Although I have been away from Oneness Pentecostal circles for about seven years I continue to receive emails from people on this movement on occasion. Usually they come from people who have recently departed from Oneness Pentecostalism who seek to understand their new identity outside the sect. Sometimes they remain within the movement, but they are entertaining doubts about its teachings and practices. I do not reveal the identity of people who contact me because I know for many their decision to leave will have/has had a major impact on their family relations, their friendships, and even their identity as Christians. It can be a turbulent time when you leave a group that shares such an “us-against-the-world” identity. If you leave you are part of “the world.”
One of the most common questions I receive is “Should I be rebaptized?” There are two common reasons given: (1) Oneness Pentecostals baptize “in Jesus name” according to Acts 2.38 as a polemic against the Trinitarian baptism of Matthew 28.19. The sectarian motivation of this baptism concerns some when they begin to embrace the catholic church. (2) Some sense that they were coerced into being baptized. Maybe they were told that if they died that night without having been baptized ‘in Jesus name’ (and sometimes if they have not yet ‘spoke in tongues’) they would go to hell, so they got their ‘fire insurance’ and submitted to baptism without fully understanding its meaning. For others this previous reason may have applied as well, but they add the nuance that they were baptized very young without a full understanding of what was happening.
For some “high-church” types this second concern may not make sense, but you have to remember that Oneness Pentecostals affirm “believer’s baptism” so technically this is the paradigm many former Oneness Pentecostals embrace. The idea of being baptized as a child and confirmed later in life is foreign to them. Since “believer’s baptism” emphasizes individual commitment and an understanding of that commitment you can see why someone who was baptized out of fear or ignorance may sense that their baptism is invalid.
When I am asked whether someone should be rebaptized you must remember that I am an evangelical answering this question. I imagine my Catholic co-blogger JohnDave Medina may have a different answer. I tell people “no” you do not need to be rebaptized, but I can see value in doing so.
I don’t affirm the dichotomy between baptism “in Jesus name” and baptism “in the name of the Father, Son, and Spirit” since the “name” has to do with authority and identity and I think Acts 2.38 and Matthew 28.19 are speaking of the same source of authority: the God revealed through Christ. It is apparent from Acts and the Pauline Epistles that being baptized “into Christ” was an early and important idea. Likewise, Matthew and documents like the Didache show that baptism into “the Father, Son, and Holy Spirit” was important as well. Obviously the nature of doctrinal conflict in the church influenced the emphasis on “Father, Son, and Holy Spirit,” but I don’t think that nullifies baptism “in Jesus’ name.”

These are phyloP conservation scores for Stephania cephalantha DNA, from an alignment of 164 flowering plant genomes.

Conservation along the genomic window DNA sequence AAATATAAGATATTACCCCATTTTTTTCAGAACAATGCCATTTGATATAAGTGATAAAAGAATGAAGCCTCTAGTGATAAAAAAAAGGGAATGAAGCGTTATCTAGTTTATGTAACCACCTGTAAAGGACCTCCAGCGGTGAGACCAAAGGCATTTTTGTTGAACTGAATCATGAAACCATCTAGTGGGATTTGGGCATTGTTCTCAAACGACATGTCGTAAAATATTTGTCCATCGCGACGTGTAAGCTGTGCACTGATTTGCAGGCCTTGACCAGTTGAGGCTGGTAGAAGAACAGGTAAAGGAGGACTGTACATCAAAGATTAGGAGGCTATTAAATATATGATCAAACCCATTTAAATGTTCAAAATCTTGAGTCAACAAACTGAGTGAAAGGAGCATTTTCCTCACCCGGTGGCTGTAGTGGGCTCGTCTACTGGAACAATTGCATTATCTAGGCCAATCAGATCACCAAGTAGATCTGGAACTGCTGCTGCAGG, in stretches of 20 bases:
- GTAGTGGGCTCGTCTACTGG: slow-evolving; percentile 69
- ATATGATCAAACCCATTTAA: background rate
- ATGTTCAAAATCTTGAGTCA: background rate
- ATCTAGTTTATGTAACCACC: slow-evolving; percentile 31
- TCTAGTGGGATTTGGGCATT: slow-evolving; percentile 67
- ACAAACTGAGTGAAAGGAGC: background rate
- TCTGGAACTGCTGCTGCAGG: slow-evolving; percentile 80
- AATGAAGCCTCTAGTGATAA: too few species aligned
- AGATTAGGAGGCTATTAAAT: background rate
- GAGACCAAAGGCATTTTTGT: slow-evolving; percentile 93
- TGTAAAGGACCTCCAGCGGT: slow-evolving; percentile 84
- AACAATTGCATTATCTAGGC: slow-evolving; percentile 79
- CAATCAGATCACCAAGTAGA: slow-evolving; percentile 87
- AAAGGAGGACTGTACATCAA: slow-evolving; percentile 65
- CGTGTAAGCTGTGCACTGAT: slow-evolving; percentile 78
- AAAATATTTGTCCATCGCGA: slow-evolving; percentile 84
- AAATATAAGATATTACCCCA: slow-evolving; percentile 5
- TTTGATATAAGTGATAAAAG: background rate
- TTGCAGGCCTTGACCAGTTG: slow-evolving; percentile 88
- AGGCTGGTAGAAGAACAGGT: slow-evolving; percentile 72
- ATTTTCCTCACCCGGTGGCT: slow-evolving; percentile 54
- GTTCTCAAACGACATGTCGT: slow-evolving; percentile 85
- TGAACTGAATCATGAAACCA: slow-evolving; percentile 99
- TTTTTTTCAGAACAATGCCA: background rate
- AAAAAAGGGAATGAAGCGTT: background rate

When I received an email on this subject yesterday I replied as such:
I was baptized in Jesus name as a pre-teen for many of the same reasons as you. I have had friends who share our experience who decided to get rebaptized, but I chose not to do it for a few reasons.
First, I think God is bigger than our constructs of time. He doesn’t have an order of salvation like we do. I believe someone could be baptized for all kinds of wrong reasons, come to more real and mature faith later, and God is not worried about which came first. God sees our whole life, not isolated events.
Second, faith doesn’t have to be pure and well-informed to be genuine faith. You may have had an immature ‘I don’t want to go to hell’ faith, but it was in Christ, and it was innocent even if ignorant.
Third, several years from now you will have matured even more in Christ. Will your baptism now need replacement then? Of course not.
That said, if you sense that being rebaptized now would allow you to confess some things (eg, the Trinity, the catholicity of your faith over against Oneness sectarianism) by all means do it, but do it for the present benefits, not because your first baptism was imperfect.
And that about sums up my views on the matter. I have not been rebaptized because I think that my baptism was biblical, it had orthodox meaning (even if it lacked orthodox intent), and God is not limited in time to the moment I was baptized nor to my spiritual maturity or lack thereof. Yet I do understand why being baptized with a fuller understanding could be an experience worth pursuing. I have friends who have done it and being baptized was a refreshing and enlivening event.